Roger Miller lived a life less ordinary. So much so that he changed his surname in search of greater notoriety in Africa in 1966. Five years before that, at just 14 years of age, his football career got underway. His reputation within the continent of Africa, where he was now known by his new surname, 'Milla', saw him represent Cameroon at the 1982, 1990 and 1994 World Cups. He became one of the continent’s most important players thanks to his memorable performances during Italia 90.
The role his country played
Valery Nepomnyashchy’s modest Cameroon side was the surprise package of the tournament. They gave England a real scare in the quarter-finals and came agonisingly close to reaching the semi-finals of the competition. The African nation was able to match one of the most highly rated teams in the tournament throughout the match, but ended up losing 2-3 in extra time. Despite the defeat, Cameroon became the first African team to finish among the top eight sides on the planet, something that earned them the nickname "the indomitable lions".
His World Cup journey
38 years of age was not the time to say 'no' to the sport he loved. He dusted off his recently hung-up boots after receiving a phone call for the president of his country. That was enough to spur the recently retired Milla into travelling with his national team to Italy and become the leader of his country. As a result, he put a cherry on top of a career, while hard fought at times, helped change African football for the better.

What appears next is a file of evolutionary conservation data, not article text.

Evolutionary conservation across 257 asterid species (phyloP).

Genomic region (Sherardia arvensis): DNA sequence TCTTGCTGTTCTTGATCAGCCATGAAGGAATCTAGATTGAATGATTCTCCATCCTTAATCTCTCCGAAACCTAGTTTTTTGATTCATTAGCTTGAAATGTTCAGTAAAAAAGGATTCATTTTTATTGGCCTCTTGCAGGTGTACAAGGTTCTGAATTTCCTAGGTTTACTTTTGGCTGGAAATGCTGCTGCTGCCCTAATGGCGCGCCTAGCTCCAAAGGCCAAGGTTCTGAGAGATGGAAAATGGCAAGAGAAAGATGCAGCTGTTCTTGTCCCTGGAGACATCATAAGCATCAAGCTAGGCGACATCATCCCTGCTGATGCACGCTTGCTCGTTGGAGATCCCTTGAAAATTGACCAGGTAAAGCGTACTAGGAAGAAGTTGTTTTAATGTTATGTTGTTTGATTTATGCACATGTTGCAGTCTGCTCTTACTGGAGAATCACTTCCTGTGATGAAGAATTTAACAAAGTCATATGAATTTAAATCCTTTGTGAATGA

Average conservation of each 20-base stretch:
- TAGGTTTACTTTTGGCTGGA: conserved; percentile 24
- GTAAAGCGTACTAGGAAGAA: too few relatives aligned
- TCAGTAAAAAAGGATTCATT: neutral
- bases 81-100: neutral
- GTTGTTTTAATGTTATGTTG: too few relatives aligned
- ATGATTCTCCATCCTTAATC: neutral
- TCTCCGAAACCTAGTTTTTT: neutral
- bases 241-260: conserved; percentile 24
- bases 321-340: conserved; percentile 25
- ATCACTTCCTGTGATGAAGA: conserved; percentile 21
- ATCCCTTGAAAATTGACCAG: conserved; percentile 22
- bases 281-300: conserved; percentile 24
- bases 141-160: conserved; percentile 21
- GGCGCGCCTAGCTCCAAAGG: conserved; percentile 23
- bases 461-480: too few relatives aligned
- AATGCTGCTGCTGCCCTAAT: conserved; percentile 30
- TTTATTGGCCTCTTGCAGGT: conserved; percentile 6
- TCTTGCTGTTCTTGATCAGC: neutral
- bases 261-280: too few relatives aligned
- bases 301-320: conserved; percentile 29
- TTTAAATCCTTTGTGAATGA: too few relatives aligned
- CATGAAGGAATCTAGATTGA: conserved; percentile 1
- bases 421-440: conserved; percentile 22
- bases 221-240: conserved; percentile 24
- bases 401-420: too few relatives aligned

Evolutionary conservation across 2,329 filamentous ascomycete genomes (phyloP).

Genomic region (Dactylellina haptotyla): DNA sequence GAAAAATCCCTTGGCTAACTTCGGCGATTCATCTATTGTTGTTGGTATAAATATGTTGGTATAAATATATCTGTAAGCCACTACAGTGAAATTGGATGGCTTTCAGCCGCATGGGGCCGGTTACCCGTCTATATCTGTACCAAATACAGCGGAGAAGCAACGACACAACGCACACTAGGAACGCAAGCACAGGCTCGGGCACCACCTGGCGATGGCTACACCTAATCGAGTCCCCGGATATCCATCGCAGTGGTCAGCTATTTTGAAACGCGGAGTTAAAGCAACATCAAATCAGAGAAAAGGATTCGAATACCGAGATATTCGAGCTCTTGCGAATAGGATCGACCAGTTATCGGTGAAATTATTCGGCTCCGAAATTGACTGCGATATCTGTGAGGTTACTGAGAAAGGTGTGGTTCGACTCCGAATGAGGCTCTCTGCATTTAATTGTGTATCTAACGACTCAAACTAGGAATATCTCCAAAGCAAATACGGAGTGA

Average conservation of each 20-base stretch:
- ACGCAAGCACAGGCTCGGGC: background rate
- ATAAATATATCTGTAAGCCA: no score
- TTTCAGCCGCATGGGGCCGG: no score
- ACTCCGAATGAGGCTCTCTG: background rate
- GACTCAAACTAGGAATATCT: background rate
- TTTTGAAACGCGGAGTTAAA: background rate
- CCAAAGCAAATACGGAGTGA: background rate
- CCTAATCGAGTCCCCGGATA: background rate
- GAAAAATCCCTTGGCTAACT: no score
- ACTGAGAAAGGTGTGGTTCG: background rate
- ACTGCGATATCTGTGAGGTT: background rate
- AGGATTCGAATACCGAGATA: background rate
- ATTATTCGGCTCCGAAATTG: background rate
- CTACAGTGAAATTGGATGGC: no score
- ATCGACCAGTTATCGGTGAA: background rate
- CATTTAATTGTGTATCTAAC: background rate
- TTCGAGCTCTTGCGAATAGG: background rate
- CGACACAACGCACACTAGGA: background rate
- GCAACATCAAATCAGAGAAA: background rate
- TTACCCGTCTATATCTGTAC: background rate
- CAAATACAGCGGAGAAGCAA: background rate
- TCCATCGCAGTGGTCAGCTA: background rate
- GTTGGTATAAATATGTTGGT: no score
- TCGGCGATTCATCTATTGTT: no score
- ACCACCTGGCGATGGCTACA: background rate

He was not able to play a full 90 minutes, but his mastery and instinct on the pitch helped his country surpass all expectations. He scored four goals in Italy, all of them after coming off the bench. He celebrated his goals with his now trademark corner flag shuffle, as fondly remembered as the goals themselves. As well as that, he carried Cameroon to the quarter-finals and found his way into the hearts of football fans all over the world.
Before and after
His story does not finish there though. Just when the world thought the Yaoundé-born striker would return to the easy life of retirement, he then competed in the 1994 FIFA World Cup in the USA. His participation was a clear sign of the values that earned his name a place in the history books, having recorded a curious feat: becoming the oldest player to ever score in the World Cup.
The indomitable '9' is a unique character. The Cameroonian received the recognition he never had while playing in Europe. French crowds got to see him in action and show off his fearsome dribbling skills. Valenciennes FC, AS Monaco FC, SC Bastia, AS Saint-Étienne and Montpellier HSC were his clubs during his footballing career. But none of those sides came near to topping his love for his national team.